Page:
Yesterday’s post was about waiting for an email, and today is about the anxiety of sending one. Because as hard as it is to hear bad news, it is probably just as uncomfortable to send it. The first time I heard about Email Debt Forgiveness Day was a few weeks ago when I was listening to the Reply All podcast, hosted by Alex Goldman and PJ Vogt. The purpose of the holiday is to send replies to those emails that have been collecting dust in your inbox. On April 30th you can send long awaited responses to people, guilt free.
Not only can you send it guilt free but you don’t have to provide any explanation, except for the link to the Reply All page providing the details to this holiday. In anticipation of the holiday, Reply All did interviews with people who are planning to participate. Do yourself a favor and listen to the episode because the stories are both heartbreaking, and one is just completely adorable. But it got me thinking, what email would I send today? What have I been avoiding?
There are some obvious answers, like the thirty job postings that I’ve seen that I should send emails to with my application. Then there is the project that I agreed to assist on but have instead been drifting away, and have failed to get back in touch with the people in charge. There are several different scenarios playing through my head that seem appropriate to take care of on this holiday. Because the way I see it this is holiday is not just for replies to emails long forgotten. The holiday is about confronting the things we are too scared to deal with. In fact, there are a few people I could send an email to that deserve to hear my thoughts on a few matters but I refuse to be petty and sometimes it’s just best not to say anything at all. Whether it’s an email or not.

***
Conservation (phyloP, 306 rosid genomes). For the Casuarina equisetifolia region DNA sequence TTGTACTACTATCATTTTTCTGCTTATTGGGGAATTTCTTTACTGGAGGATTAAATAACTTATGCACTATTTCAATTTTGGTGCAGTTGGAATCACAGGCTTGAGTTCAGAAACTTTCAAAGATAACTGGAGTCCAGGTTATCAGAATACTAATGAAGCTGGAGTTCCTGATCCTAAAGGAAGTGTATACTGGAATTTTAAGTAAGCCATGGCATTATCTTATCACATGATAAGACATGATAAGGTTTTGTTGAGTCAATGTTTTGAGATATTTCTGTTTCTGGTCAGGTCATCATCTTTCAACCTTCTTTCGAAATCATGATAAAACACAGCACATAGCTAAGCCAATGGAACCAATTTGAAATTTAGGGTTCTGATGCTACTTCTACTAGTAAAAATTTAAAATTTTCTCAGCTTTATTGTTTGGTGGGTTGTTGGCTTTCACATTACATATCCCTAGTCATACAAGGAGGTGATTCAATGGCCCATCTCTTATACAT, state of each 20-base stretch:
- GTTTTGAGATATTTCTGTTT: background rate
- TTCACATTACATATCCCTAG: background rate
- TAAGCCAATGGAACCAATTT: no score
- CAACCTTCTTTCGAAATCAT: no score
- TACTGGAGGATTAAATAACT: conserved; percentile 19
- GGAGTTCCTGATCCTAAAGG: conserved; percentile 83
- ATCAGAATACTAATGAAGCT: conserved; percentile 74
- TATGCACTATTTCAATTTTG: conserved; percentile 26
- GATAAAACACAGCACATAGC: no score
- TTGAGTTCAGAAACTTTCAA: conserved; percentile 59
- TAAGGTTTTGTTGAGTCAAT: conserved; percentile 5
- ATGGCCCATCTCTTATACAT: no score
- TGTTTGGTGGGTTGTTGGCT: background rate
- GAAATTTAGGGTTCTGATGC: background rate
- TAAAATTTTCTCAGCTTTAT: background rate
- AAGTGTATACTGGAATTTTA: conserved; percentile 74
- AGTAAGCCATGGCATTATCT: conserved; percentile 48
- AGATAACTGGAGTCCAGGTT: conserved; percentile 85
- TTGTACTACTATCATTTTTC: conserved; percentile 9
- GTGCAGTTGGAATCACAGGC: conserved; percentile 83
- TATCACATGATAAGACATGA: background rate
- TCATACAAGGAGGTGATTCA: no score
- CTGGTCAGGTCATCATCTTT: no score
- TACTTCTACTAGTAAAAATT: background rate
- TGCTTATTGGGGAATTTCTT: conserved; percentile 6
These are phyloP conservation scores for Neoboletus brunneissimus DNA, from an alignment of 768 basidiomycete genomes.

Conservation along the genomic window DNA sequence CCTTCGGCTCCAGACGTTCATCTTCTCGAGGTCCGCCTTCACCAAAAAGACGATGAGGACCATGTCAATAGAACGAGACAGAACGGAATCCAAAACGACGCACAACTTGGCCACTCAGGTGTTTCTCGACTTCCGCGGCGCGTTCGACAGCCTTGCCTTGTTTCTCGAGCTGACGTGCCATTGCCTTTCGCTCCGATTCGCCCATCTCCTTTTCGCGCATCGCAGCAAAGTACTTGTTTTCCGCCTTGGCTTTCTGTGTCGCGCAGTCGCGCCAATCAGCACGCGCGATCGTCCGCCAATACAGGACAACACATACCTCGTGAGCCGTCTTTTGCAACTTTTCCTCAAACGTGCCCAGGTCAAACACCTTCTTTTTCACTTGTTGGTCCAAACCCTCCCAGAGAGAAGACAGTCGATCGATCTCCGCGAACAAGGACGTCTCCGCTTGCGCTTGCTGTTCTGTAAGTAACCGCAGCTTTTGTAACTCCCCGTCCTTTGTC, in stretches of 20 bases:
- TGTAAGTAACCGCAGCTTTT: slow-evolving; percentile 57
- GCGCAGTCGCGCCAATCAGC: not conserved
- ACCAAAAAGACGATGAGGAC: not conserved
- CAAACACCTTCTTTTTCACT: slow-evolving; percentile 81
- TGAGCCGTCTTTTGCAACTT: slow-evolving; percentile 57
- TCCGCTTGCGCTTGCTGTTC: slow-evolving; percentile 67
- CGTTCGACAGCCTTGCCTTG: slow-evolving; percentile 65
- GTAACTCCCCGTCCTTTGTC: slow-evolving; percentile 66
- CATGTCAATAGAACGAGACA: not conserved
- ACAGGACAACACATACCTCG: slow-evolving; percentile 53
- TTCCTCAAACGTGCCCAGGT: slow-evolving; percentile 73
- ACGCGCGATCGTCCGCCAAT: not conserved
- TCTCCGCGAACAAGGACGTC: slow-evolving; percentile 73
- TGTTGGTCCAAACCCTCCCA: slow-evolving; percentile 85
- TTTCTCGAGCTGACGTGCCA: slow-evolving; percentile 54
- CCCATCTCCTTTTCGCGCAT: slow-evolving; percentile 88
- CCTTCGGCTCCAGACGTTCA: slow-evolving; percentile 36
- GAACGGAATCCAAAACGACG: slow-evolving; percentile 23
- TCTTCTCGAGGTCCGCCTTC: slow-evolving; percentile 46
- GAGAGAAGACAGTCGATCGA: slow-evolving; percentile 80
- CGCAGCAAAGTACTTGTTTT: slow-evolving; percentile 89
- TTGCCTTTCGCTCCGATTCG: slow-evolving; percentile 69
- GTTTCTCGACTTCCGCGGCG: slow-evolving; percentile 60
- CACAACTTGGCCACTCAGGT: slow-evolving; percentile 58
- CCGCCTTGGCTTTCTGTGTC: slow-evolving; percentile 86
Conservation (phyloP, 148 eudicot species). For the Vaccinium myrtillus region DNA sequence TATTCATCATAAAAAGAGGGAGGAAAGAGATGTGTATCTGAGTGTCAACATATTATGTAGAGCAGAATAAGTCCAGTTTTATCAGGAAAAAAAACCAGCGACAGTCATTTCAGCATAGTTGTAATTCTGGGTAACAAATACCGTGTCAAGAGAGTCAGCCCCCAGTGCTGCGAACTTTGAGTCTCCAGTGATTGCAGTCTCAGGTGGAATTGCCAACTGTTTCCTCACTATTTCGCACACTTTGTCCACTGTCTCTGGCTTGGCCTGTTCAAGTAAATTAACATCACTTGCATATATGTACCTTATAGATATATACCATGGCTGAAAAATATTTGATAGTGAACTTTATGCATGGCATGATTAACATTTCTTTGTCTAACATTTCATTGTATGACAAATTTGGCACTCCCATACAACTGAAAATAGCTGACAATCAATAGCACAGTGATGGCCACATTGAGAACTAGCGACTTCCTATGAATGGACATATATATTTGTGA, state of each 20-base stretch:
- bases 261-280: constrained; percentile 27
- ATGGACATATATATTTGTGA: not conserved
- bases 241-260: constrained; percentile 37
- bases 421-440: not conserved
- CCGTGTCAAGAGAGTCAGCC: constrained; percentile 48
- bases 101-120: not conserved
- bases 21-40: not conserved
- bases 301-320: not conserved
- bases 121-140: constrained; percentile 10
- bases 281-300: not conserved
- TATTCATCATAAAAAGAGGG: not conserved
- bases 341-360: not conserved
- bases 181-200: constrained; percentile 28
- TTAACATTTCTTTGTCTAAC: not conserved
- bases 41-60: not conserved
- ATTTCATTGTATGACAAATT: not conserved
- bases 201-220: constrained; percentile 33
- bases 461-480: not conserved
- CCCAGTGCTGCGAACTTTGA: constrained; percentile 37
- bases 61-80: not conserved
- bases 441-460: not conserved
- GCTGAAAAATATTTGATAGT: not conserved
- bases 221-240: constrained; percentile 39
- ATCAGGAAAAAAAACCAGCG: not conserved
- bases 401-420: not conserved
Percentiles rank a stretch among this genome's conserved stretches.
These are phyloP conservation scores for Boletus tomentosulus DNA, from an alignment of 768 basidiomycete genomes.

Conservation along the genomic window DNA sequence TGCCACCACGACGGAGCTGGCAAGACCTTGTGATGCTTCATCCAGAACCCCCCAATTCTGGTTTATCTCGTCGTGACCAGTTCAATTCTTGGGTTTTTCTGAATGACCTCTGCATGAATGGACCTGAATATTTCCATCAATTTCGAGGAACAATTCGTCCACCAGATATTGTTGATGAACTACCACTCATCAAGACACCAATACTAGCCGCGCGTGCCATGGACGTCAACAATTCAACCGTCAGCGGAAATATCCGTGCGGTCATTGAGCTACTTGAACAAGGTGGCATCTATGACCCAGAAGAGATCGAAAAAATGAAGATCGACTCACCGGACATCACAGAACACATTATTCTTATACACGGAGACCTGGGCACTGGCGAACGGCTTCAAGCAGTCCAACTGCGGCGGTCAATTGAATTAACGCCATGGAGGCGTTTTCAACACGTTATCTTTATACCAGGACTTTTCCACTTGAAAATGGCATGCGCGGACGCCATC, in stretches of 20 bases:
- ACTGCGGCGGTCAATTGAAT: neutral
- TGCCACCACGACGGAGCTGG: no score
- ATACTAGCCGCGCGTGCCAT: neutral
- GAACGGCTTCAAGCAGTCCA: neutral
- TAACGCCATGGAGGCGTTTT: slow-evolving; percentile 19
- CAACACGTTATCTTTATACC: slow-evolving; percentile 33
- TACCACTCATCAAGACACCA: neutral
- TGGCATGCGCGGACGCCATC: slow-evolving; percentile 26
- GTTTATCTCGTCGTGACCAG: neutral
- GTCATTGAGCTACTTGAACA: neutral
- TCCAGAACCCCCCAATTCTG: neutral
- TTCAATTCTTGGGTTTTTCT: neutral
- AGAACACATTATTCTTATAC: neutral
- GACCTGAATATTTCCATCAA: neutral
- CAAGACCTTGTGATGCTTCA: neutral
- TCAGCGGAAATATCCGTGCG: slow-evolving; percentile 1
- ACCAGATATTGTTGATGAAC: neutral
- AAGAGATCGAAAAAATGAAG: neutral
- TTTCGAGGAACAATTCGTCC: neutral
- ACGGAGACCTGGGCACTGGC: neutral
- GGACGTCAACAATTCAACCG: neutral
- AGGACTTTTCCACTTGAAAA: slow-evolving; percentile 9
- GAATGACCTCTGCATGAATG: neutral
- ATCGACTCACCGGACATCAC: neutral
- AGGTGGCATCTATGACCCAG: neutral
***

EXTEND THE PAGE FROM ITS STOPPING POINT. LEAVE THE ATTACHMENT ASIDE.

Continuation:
I encourage others though to make use of this day and to begin observing it every year. I have a feeling that there will always be words that need to be sent, and people of this generation seem to have a hard time communicating with others. I’m not sure how we got like this. How we became terrified of talking to other people, and how we let anxiety keep us from emails. Technology used to be a way of avoiding people but now we even avoid the screen that is giving us distance from the face to face interactions we used to dread.
I don’t pretend to be above it. That’s why if you feel unable to send your email today, even though it’s a holiday, I won’t judge you. We’re all in this together.